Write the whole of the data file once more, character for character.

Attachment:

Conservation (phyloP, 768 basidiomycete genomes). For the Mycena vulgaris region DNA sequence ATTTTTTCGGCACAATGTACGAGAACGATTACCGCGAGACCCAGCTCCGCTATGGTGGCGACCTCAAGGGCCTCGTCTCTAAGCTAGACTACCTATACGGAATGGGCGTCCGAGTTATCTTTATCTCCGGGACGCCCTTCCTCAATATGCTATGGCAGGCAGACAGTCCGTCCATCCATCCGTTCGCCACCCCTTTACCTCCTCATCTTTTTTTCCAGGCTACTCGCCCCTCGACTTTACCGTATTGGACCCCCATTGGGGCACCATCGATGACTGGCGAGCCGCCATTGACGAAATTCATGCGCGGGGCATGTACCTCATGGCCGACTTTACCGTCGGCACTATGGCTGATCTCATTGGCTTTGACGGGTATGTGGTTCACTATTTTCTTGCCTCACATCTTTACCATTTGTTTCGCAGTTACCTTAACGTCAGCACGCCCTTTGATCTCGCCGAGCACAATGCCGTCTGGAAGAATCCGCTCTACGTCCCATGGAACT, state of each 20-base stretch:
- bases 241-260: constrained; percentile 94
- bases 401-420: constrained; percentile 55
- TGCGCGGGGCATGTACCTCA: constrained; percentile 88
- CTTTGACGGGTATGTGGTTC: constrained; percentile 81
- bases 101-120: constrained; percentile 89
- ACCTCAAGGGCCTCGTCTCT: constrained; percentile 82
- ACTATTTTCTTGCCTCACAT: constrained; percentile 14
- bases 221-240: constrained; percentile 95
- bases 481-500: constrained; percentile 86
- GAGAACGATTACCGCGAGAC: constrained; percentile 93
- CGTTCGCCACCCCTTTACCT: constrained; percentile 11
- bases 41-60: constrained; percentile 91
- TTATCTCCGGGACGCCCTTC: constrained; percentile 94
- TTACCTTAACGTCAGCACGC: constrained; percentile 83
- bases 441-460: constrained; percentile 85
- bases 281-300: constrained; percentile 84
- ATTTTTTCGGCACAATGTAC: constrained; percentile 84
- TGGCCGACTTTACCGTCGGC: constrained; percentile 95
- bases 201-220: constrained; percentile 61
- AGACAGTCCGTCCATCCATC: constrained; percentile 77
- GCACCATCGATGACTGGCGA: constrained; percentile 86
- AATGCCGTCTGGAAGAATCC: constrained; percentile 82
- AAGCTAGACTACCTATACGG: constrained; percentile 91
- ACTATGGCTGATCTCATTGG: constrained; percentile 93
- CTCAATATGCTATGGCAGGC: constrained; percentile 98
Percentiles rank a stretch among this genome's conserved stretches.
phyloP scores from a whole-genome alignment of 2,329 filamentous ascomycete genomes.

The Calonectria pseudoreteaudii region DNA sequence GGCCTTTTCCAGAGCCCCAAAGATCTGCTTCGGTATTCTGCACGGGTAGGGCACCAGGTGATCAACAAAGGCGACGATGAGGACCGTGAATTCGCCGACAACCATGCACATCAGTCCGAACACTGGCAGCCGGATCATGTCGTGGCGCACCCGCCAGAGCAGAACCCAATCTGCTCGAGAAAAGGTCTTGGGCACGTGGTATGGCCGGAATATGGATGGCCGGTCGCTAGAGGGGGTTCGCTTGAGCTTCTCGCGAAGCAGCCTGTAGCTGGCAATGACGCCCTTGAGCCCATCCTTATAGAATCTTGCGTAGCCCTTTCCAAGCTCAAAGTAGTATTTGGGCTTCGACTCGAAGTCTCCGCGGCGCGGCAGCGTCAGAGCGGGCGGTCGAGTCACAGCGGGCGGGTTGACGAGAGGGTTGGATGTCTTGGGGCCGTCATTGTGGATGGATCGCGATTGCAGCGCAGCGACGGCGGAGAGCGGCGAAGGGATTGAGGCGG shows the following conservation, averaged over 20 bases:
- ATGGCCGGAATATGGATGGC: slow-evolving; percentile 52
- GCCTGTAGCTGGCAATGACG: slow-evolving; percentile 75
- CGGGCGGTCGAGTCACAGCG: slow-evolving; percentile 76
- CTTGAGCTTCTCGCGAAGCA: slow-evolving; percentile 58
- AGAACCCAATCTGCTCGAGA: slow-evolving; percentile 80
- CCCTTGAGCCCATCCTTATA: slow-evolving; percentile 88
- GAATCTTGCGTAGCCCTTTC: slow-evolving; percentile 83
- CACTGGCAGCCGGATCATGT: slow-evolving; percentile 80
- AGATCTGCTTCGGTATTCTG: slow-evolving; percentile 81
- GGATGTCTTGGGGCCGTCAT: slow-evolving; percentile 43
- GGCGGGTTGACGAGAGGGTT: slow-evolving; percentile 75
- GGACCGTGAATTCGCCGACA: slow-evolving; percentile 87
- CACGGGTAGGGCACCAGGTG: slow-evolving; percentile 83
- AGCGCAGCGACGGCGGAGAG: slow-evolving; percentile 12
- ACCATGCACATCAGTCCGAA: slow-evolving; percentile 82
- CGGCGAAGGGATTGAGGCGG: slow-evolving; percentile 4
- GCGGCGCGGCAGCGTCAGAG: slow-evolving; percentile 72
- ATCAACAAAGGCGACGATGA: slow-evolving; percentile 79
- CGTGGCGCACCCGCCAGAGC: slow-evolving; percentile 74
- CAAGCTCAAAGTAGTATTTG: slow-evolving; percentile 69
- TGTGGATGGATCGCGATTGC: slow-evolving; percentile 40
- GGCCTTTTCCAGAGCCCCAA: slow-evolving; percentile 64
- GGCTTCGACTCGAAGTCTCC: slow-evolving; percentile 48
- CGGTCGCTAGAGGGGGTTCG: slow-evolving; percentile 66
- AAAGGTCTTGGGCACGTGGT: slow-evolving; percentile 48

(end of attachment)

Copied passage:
Conservation (phyloP, 768 basidiomycete genomes). For the Mycena vulgaris region DNA sequence ATTTTTTCGGCACAATGTACGAGAACGATTACCGCGAGACCCAGCTCCGCTATGGTGGCGACCTCAAGGGCCTCGTCTCTAAGCTAGACTACCTATACGGAATGGGCGTCCGAGTTATCTTTATCTCCGGGACGCCCTTCCTCAATATGCTATGGCAGGCAGACAGTCCGTCCATCCATCCGTTCGCCACCCCTTTACCTCCTCATCTTTTTTTCCAGGCTACTCGCCCCTCGACTTTACCGTATTGGACCCCCATTGGGGCACCATCGATGACTGGCGAGCCGCCATTGACGAAATTCATGCGCGGGGCATGTACCTCATGGCCGACTTTACCGTCGGCACTATGGCTGATCTCATTGGCTTTGACGGGTATGTGGTTCACTATTTTCTTGCCTCACATCTTTACCATTTGTTTCGCAGTTACCTTAACGTCAGCACGCCCTTTGATCTCGCCGAGCACAATGCCGTCTGGAAGAATCCGCTCTACGTCCCATGGAACT, state of each 20-base stretch:
- bases 241-260: constrained; percentile 94
- bases 401-420: constrained; percentile 55
- TGCGCGGGGCATGTACCTCA: constrained; percentile 88
- CTTTGACGGGTATGTGGTTC: constrained; percentile 81
- bases 101-120: constrained; percentile 89
- ACCTCAAGGGCCTCGTCTCT: constrained; percentile 82
- ACTATTTTCTTGCCTCACAT: constrained; percentile 14
- bases 221-240: constrained; percentile 95
- bases 481-500: constrained; percentile 86
- GAGAACGATTACCGCGAGAC: constrained; percentile 93
- CGTTCGCCACCCCTTTACCT: constrained; percentile 11
- bases 41-60: constrained; percentile 91
- TTATCTCCGGGACGCCCTTC: constrained; percentile 94
- TTACCTTAACGTCAGCACGC: constrained; percentile 83
- bases 441-460: constrained; percentile 85
- bases 281-300: constrained; percentile 84
- ATTTTTTCGGCACAATGTAC: constrained; percentile 84
- TGGCCGACTTTACCGTCGGC: constrained; percentile 95
- bases 201-220: constrained; percentile 61
- AGACAGTCCGTCCATCCATC: constrained; percentile 77
- GCACCATCGATGACTGGCGA: constrained; percentile 86
- AATGCCGTCTGGAAGAATCC: constrained; percentile 82
- AAGCTAGACTACCTATACGG: constrained; percentile 91
- ACTATGGCTGATCTCATTGG: constrained; percentile 93
- CTCAATATGCTATGGCAGGC: constrained; percentile 98
Percentiles rank a stretch among this genome's conserved stretches.
phyloP scores from a whole-genome alignment of 2,329 filamentous ascomycete genomes.

The Calonectria pseudoreteaudii region DNA sequence GGCCTTTTCCAGAGCCCCAAAGATCTGCTTCGGTATTCTGCACGGGTAGGGCACCAGGTGATCAACAAAGGCGACGATGAGGACCGTGAATTCGCCGACAACCATGCACATCAGTCCGAACACTGGCAGCCGGATCATGTCGTGGCGCACCCGCCAGAGCAGAACCCAATCTGCTCGAGAAAAGGTCTTGGGCACGTGGTATGGCCGGAATATGGATGGCCGGTCGCTAGAGGGGGTTCGCTTGAGCTTCTCGCGAAGCAGCCTGTAGCTGGCAATGACGCCCTTGAGCCCATCCTTATAGAATCTTGCGTAGCCCTTTCCAAGCTCAAAGTAGTATTTGGGCTTCGACTCGAAGTCTCCGCGGCGCGGCAGCGTCAGAGCGGGCGGTCGAGTCACAGCGGGCGGGTTGACGAGAGGGTTGGATGTCTTGGGGCCGTCATTGTGGATGGATCGCGATTGCAGCGCAGCGACGGCGGAGAGCGGCGAAGGGATTGAGGCGG shows the following conservation, averaged over 20 bases:
- ATGGCCGGAATATGGATGGC: slow-evolving; percentile 52
- GCCTGTAGCTGGCAATGACG: slow-evolving; percentile 75
- CGGGCGGTCGAGTCACAGCG: slow-evolving; percentile 76
- CTTGAGCTTCTCGCGAAGCA: slow-evolving; percentile 58
- AGAACCCAATCTGCTCGAGA: slow-evolving; percentile 80
- CCCTTGAGCCCATCCTTATA: slow-evolving; percentile 88
- GAATCTTGCGTAGCCCTTTC: slow-evolving; percentile 83
- CACTGGCAGCCGGATCATGT: slow-evolving; percentile 80
- AGATCTGCTTCGGTATTCTG: slow-evolving; percentile 81
- GGATGTCTTGGGGCCGTCAT: slow-evolving; percentile 43
- GGCGGGTTGACGAGAGGGTT: slow-evolving; percentile 75
- GGACCGTGAATTCGCCGACA: slow-evolving; percentile 87
- CACGGGTAGGGCACCAGGTG: slow-evolving; percentile 83
- AGCGCAGCGACGGCGGAGAG: slow-evolving; percentile 12
- ACCATGCACATCAGTCCGAA: slow-evolving; percentile 82
- CGGCGAAGGGATTGAGGCGG: slow-evolving; percentile 4
- GCGGCGCGGCAGCGTCAGAG: slow-evolving; percentile 72
- ATCAACAAAGGCGACGATGA: slow-evolving; percentile 79
- CGTGGCGCACCCGCCAGAGC: slow-evolving; percentile 74
- CAAGCTCAAAGTAGTATTTG: slow-evolving; percentile 69
- TGTGGATGGATCGCGATTGC: slow-evolving; percentile 40
- GGCCTTTTCCAGAGCCCCAA: slow-evolving; percentile 64
- GGCTTCGACTCGAAGTCTCC: slow-evolving; percentile 48
- CGGTCGCTAGAGGGGGTTCG: slow-evolving; percentile 66
- AAAGGTCTTGGGCACGTGGT: slow-evolving; percentile 48